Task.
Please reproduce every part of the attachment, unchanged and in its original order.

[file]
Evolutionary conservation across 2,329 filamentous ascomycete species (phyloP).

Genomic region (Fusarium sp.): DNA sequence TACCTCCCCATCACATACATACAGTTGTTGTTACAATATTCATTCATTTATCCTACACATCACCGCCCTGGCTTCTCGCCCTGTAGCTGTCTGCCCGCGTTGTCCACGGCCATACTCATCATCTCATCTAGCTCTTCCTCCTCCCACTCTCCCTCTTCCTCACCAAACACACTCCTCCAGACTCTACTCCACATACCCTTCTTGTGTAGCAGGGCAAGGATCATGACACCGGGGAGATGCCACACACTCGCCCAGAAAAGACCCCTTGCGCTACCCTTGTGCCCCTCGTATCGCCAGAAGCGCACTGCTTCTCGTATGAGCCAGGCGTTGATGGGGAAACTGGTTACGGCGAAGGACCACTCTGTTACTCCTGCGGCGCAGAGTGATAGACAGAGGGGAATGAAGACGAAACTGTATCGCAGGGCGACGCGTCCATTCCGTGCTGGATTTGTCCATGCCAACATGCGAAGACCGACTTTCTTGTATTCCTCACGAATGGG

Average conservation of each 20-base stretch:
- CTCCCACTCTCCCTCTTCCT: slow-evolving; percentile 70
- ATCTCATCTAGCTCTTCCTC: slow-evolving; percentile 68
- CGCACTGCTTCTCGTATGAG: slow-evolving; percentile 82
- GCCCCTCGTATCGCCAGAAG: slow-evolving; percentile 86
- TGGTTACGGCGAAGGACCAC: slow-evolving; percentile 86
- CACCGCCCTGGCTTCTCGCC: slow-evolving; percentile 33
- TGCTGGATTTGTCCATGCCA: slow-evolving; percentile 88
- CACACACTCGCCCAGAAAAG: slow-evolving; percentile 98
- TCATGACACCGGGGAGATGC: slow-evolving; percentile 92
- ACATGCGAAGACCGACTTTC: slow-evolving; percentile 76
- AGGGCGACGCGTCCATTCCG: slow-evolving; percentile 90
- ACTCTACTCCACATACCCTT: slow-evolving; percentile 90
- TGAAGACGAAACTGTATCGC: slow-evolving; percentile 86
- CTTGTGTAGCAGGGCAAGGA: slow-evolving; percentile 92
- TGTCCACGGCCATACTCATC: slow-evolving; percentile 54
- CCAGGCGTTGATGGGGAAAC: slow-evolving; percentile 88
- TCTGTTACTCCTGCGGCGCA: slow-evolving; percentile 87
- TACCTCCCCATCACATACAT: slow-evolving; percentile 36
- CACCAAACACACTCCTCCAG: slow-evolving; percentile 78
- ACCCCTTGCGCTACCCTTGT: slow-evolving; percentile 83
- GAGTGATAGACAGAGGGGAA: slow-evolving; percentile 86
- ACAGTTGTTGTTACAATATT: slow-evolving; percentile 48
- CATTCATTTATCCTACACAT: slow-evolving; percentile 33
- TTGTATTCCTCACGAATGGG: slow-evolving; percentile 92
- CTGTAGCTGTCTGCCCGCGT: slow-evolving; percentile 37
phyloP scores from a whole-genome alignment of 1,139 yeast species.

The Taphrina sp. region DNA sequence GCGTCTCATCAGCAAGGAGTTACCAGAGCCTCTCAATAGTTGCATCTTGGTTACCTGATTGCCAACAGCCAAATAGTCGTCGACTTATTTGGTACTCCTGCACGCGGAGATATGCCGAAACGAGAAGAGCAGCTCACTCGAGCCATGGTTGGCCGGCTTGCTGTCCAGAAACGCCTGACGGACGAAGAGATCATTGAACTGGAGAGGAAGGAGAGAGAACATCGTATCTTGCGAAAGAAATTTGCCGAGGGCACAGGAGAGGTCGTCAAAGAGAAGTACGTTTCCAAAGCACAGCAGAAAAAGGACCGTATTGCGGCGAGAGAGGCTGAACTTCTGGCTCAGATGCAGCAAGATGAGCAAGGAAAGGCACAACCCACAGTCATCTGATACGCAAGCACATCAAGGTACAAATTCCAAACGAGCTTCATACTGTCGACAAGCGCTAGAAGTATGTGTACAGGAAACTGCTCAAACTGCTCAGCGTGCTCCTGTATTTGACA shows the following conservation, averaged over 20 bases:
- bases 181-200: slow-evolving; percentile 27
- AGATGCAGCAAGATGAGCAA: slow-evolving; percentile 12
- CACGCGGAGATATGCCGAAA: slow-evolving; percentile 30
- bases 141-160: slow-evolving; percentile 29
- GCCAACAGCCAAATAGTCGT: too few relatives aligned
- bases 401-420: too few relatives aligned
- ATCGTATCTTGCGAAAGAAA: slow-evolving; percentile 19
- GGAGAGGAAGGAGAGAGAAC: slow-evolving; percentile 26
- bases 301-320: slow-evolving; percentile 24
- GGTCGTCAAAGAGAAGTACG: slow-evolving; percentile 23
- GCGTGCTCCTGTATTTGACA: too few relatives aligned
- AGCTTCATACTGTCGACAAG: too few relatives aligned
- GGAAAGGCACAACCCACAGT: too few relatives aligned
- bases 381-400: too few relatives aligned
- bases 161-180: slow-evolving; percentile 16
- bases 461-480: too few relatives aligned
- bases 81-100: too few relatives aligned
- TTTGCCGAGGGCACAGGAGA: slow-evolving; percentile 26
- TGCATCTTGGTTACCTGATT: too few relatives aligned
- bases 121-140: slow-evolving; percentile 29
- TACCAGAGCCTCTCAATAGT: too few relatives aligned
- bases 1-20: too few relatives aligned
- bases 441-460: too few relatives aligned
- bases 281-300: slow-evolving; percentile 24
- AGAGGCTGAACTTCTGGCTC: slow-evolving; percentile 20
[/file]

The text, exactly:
Evolutionary conservation across 2,329 filamentous ascomycete species (phyloP).

Genomic region (Fusarium sp.): DNA sequence TACCTCCCCATCACATACATACAGTTGTTGTTACAATATTCATTCATTTATCCTACACATCACCGCCCTGGCTTCTCGCCCTGTAGCTGTCTGCCCGCGTTGTCCACGGCCATACTCATCATCTCATCTAGCTCTTCCTCCTCCCACTCTCCCTCTTCCTCACCAAACACACTCCTCCAGACTCTACTCCACATACCCTTCTTGTGTAGCAGGGCAAGGATCATGACACCGGGGAGATGCCACACACTCGCCCAGAAAAGACCCCTTGCGCTACCCTTGTGCCCCTCGTATCGCCAGAAGCGCACTGCTTCTCGTATGAGCCAGGCGTTGATGGGGAAACTGGTTACGGCGAAGGACCACTCTGTTACTCCTGCGGCGCAGAGTGATAGACAGAGGGGAATGAAGACGAAACTGTATCGCAGGGCGACGCGTCCATTCCGTGCTGGATTTGTCCATGCCAACATGCGAAGACCGACTTTCTTGTATTCCTCACGAATGGG

Average conservation of each 20-base stretch:
- CTCCCACTCTCCCTCTTCCT: slow-evolving; percentile 70
- ATCTCATCTAGCTCTTCCTC: slow-evolving; percentile 68
- CGCACTGCTTCTCGTATGAG: slow-evolving; percentile 82
- GCCCCTCGTATCGCCAGAAG: slow-evolving; percentile 86
- TGGTTACGGCGAAGGACCAC: slow-evolving; percentile 86
- CACCGCCCTGGCTTCTCGCC: slow-evolving; percentile 33
- TGCTGGATTTGTCCATGCCA: slow-evolving; percentile 88
- CACACACTCGCCCAGAAAAG: slow-evolving; percentile 98
- TCATGACACCGGGGAGATGC: slow-evolving; percentile 92
- ACATGCGAAGACCGACTTTC: slow-evolving; percentile 76
- AGGGCGACGCGTCCATTCCG: slow-evolving; percentile 90
- ACTCTACTCCACATACCCTT: slow-evolving; percentile 90
- TGAAGACGAAACTGTATCGC: slow-evolving; percentile 86
- CTTGTGTAGCAGGGCAAGGA: slow-evolving; percentile 92
- TGTCCACGGCCATACTCATC: slow-evolving; percentile 54
- CCAGGCGTTGATGGGGAAAC: slow-evolving; percentile 88
- TCTGTTACTCCTGCGGCGCA: slow-evolving; percentile 87
- TACCTCCCCATCACATACAT: slow-evolving; percentile 36
- CACCAAACACACTCCTCCAG: slow-evolving; percentile 78
- ACCCCTTGCGCTACCCTTGT: slow-evolving; percentile 83
- GAGTGATAGACAGAGGGGAA: slow-evolving; percentile 86
- ACAGTTGTTGTTACAATATT: slow-evolving; percentile 48
- CATTCATTTATCCTACACAT: slow-evolving; percentile 33
- TTGTATTCCTCACGAATGGG: slow-evolving; percentile 92
- CTGTAGCTGTCTGCCCGCGT: slow-evolving; percentile 37
phyloP scores from a whole-genome alignment of 1,139 yeast species.

The Taphrina sp. region DNA sequence GCGTCTCATCAGCAAGGAGTTACCAGAGCCTCTCAATAGTTGCATCTTGGTTACCTGATTGCCAACAGCCAAATAGTCGTCGACTTATTTGGTACTCCTGCACGCGGAGATATGCCGAAACGAGAAGAGCAGCTCACTCGAGCCATGGTTGGCCGGCTTGCTGTCCAGAAACGCCTGACGGACGAAGAGATCATTGAACTGGAGAGGAAGGAGAGAGAACATCGTATCTTGCGAAAGAAATTTGCCGAGGGCACAGGAGAGGTCGTCAAAGAGAAGTACGTTTCCAAAGCACAGCAGAAAAAGGACCGTATTGCGGCGAGAGAGGCTGAACTTCTGGCTCAGATGCAGCAAGATGAGCAAGGAAAGGCACAACCCACAGTCATCTGATACGCAAGCACATCAAGGTACAAATTCCAAACGAGCTTCATACTGTCGACAAGCGCTAGAAGTATGTGTACAGGAAACTGCTCAAACTGCTCAGCGTGCTCCTGTATTTGACA shows the following conservation, averaged over 20 bases:
- bases 181-200: slow-evolving; percentile 27
- AGATGCAGCAAGATGAGCAA: slow-evolving; percentile 12
- CACGCGGAGATATGCCGAAA: slow-evolving; percentile 30
- bases 141-160: slow-evolving; percentile 29
- GCCAACAGCCAAATAGTCGT: too few relatives aligned
- bases 401-420: too few relatives aligned
- ATCGTATCTTGCGAAAGAAA: slow-evolving; percentile 19
- GGAGAGGAAGGAGAGAGAAC: slow-evolving; percentile 26
- bases 301-320: slow-evolving; percentile 24
- GGTCGTCAAAGAGAAGTACG: slow-evolving; percentile 23
- GCGTGCTCCTGTATTTGACA: too few relatives aligned
- AGCTTCATACTGTCGACAAG: too few relatives aligned
- GGAAAGGCACAACCCACAGT: too few relatives aligned
- bases 381-400: too few relatives aligned
- bases 161-180: slow-evolving; percentile 16
- bases 461-480: too few relatives aligned
- bases 81-100: too few relatives aligned
- TTTGCCGAGGGCACAGGAGA: slow-evolving; percentile 26
- TGCATCTTGGTTACCTGATT: too few relatives aligned
- bases 121-140: slow-evolving; percentile 29
- TACCAGAGCCTCTCAATAGT: too few relatives aligned
- bases 1-20: too few relatives aligned
- bases 441-460: too few relatives aligned
- bases 281-300: slow-evolving; percentile 24
- AGAGGCTGAACTTCTGGCTC: slow-evolving; percentile 20